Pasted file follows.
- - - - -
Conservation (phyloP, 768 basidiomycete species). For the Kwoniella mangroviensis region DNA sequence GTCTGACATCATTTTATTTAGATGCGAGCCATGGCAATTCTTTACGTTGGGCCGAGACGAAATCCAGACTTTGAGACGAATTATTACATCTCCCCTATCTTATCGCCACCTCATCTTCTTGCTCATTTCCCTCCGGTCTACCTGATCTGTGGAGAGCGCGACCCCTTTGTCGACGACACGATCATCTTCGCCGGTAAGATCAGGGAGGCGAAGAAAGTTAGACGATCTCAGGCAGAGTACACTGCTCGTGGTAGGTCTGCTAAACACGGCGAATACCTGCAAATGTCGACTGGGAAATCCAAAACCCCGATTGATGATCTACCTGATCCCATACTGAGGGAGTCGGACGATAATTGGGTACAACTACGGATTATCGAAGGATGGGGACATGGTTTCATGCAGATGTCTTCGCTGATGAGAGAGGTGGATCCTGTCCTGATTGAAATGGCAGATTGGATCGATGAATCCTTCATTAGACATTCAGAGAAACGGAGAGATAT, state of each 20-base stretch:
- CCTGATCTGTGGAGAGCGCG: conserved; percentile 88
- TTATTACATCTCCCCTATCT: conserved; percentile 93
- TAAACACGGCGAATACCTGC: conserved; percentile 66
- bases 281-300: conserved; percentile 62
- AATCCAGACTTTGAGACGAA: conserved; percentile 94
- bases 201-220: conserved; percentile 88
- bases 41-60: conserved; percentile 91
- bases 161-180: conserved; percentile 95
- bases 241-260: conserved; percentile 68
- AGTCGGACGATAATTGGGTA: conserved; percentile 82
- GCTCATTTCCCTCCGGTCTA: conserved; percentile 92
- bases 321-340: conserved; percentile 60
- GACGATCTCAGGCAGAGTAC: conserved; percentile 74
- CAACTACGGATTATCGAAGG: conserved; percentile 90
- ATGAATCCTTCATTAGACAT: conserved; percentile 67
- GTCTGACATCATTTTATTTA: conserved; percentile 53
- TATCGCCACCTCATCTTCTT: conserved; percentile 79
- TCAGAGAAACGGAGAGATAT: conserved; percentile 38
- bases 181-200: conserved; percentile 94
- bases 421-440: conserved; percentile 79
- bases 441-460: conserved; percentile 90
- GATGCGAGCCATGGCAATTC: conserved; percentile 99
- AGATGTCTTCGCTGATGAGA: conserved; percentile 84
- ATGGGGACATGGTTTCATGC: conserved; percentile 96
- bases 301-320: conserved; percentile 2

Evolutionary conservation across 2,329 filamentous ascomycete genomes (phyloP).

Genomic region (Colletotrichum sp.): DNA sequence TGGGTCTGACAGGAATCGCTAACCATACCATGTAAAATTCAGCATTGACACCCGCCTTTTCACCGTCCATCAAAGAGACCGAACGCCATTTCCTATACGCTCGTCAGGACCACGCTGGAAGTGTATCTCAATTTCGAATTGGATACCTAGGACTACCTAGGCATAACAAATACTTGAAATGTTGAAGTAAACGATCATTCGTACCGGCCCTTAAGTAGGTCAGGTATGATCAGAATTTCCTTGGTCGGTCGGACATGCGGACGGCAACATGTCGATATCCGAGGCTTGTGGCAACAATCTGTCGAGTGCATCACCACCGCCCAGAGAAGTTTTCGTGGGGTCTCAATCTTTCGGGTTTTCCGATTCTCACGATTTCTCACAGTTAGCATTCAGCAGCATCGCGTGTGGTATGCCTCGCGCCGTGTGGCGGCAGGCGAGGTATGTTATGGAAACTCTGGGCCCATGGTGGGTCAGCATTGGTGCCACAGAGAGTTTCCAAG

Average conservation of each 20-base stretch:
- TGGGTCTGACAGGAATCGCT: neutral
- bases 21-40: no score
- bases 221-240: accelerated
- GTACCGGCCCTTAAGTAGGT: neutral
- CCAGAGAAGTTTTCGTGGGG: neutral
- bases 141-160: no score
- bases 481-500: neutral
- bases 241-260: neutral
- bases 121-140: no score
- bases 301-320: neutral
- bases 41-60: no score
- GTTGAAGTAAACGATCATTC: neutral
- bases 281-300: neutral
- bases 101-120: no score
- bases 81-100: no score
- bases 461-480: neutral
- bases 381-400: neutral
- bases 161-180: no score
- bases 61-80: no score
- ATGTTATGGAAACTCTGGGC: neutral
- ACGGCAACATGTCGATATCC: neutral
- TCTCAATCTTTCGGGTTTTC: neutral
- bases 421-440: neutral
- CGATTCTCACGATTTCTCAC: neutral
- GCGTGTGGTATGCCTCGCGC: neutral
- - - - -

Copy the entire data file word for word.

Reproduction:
Conservation (phyloP, 768 basidiomycete species). For the Kwoniella mangroviensis region DNA sequence GTCTGACATCATTTTATTTAGATGCGAGCCATGGCAATTCTTTACGTTGGGCCGAGACGAAATCCAGACTTTGAGACGAATTATTACATCTCCCCTATCTTATCGCCACCTCATCTTCTTGCTCATTTCCCTCCGGTCTACCTGATCTGTGGAGAGCGCGACCCCTTTGTCGACGACACGATCATCTTCGCCGGTAAGATCAGGGAGGCGAAGAAAGTTAGACGATCTCAGGCAGAGTACACTGCTCGTGGTAGGTCTGCTAAACACGGCGAATACCTGCAAATGTCGACTGGGAAATCCAAAACCCCGATTGATGATCTACCTGATCCCATACTGAGGGAGTCGGACGATAATTGGGTACAACTACGGATTATCGAAGGATGGGGACATGGTTTCATGCAGATGTCTTCGCTGATGAGAGAGGTGGATCCTGTCCTGATTGAAATGGCAGATTGGATCGATGAATCCTTCATTAGACATTCAGAGAAACGGAGAGATAT, state of each 20-base stretch:
- CCTGATCTGTGGAGAGCGCG: conserved; percentile 88
- TTATTACATCTCCCCTATCT: conserved; percentile 93
- TAAACACGGCGAATACCTGC: conserved; percentile 66
- bases 281-300: conserved; percentile 62
- AATCCAGACTTTGAGACGAA: conserved; percentile 94
- bases 201-220: conserved; percentile 88
- bases 41-60: conserved; percentile 91
- bases 161-180: conserved; percentile 95
- bases 241-260: conserved; percentile 68
- AGTCGGACGATAATTGGGTA: conserved; percentile 82
- GCTCATTTCCCTCCGGTCTA: conserved; percentile 92
- bases 321-340: conserved; percentile 60
- GACGATCTCAGGCAGAGTAC: conserved; percentile 74
- CAACTACGGATTATCGAAGG: conserved; percentile 90
- ATGAATCCTTCATTAGACAT: conserved; percentile 67
- GTCTGACATCATTTTATTTA: conserved; percentile 53
- TATCGCCACCTCATCTTCTT: conserved; percentile 79
- TCAGAGAAACGGAGAGATAT: conserved; percentile 38
- bases 181-200: conserved; percentile 94
- bases 421-440: conserved; percentile 79
- bases 441-460: conserved; percentile 90
- GATGCGAGCCATGGCAATTC: conserved; percentile 99
- AGATGTCTTCGCTGATGAGA: conserved; percentile 84
- ATGGGGACATGGTTTCATGC: conserved; percentile 96
- bases 301-320: conserved; percentile 2

Evolutionary conservation across 2,329 filamentous ascomycete genomes (phyloP).

Genomic region (Colletotrichum sp.): DNA sequence TGGGTCTGACAGGAATCGCTAACCATACCATGTAAAATTCAGCATTGACACCCGCCTTTTCACCGTCCATCAAAGAGACCGAACGCCATTTCCTATACGCTCGTCAGGACCACGCTGGAAGTGTATCTCAATTTCGAATTGGATACCTAGGACTACCTAGGCATAACAAATACTTGAAATGTTGAAGTAAACGATCATTCGTACCGGCCCTTAAGTAGGTCAGGTATGATCAGAATTTCCTTGGTCGGTCGGACATGCGGACGGCAACATGTCGATATCCGAGGCTTGTGGCAACAATCTGTCGAGTGCATCACCACCGCCCAGAGAAGTTTTCGTGGGGTCTCAATCTTTCGGGTTTTCCGATTCTCACGATTTCTCACAGTTAGCATTCAGCAGCATCGCGTGTGGTATGCCTCGCGCCGTGTGGCGGCAGGCGAGGTATGTTATGGAAACTCTGGGCCCATGGTGGGTCAGCATTGGTGCCACAGAGAGTTTCCAAG

Average conservation of each 20-base stretch:
- TGGGTCTGACAGGAATCGCT: neutral
- bases 21-40: no score
- bases 221-240: accelerated
- GTACCGGCCCTTAAGTAGGT: neutral
- CCAGAGAAGTTTTCGTGGGG: neutral
- bases 141-160: no score
- bases 481-500: neutral
- bases 241-260: neutral
- bases 121-140: no score
- bases 301-320: neutral
- bases 41-60: no score
- GTTGAAGTAAACGATCATTC: neutral
- bases 281-300: neutral
- bases 101-120: no score
- bases 81-100: no score
- bases 461-480: neutral
- bases 381-400: neutral
- bases 161-180: no score
- bases 61-80: no score
- ATGTTATGGAAACTCTGGGC: neutral
- ACGGCAACATGTCGATATCC: neutral
- TCTCAATCTTTCGGGTTTTC: neutral
- bases 421-440: neutral
- CGATTCTCACGATTTCTCAC: neutral
- GCGTGTGGTATGCCTCGCGC: neutral